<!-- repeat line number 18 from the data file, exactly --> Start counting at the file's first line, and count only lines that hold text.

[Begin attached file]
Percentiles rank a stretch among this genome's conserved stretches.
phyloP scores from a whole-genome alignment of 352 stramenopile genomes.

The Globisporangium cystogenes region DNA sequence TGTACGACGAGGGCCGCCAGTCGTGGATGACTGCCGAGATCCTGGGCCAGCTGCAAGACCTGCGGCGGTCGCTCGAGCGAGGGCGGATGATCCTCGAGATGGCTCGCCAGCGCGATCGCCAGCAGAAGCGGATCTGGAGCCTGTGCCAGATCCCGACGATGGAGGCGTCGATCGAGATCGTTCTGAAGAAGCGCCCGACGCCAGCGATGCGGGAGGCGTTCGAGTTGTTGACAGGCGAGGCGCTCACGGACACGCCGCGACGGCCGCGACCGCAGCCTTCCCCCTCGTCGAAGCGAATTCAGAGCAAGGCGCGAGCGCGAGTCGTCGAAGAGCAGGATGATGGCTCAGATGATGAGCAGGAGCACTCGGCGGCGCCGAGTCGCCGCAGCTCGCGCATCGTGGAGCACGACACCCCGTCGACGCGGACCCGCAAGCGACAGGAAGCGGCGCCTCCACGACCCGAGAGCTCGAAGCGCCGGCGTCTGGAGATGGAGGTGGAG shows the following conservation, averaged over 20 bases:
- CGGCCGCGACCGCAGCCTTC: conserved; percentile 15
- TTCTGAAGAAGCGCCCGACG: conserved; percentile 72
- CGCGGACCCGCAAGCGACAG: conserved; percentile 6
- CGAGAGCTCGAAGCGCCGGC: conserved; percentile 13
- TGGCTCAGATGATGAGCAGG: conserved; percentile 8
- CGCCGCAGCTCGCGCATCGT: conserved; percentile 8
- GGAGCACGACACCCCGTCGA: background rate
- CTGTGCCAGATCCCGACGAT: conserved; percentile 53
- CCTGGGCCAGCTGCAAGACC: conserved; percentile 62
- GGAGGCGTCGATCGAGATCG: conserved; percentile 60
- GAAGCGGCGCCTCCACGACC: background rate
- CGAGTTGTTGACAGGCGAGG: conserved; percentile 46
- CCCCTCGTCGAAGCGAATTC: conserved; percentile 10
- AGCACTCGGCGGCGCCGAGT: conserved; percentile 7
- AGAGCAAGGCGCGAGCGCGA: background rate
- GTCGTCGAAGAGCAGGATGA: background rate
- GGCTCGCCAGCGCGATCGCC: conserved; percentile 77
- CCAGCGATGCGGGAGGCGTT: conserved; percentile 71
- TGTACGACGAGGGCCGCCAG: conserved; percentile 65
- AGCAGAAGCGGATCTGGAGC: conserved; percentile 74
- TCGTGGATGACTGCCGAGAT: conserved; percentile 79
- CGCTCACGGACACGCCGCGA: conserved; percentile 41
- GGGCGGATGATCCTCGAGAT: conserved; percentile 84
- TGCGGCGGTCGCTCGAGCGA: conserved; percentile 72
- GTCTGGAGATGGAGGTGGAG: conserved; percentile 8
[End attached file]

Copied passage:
- AGAGCAAGGCGCGAGCGCGA: background rate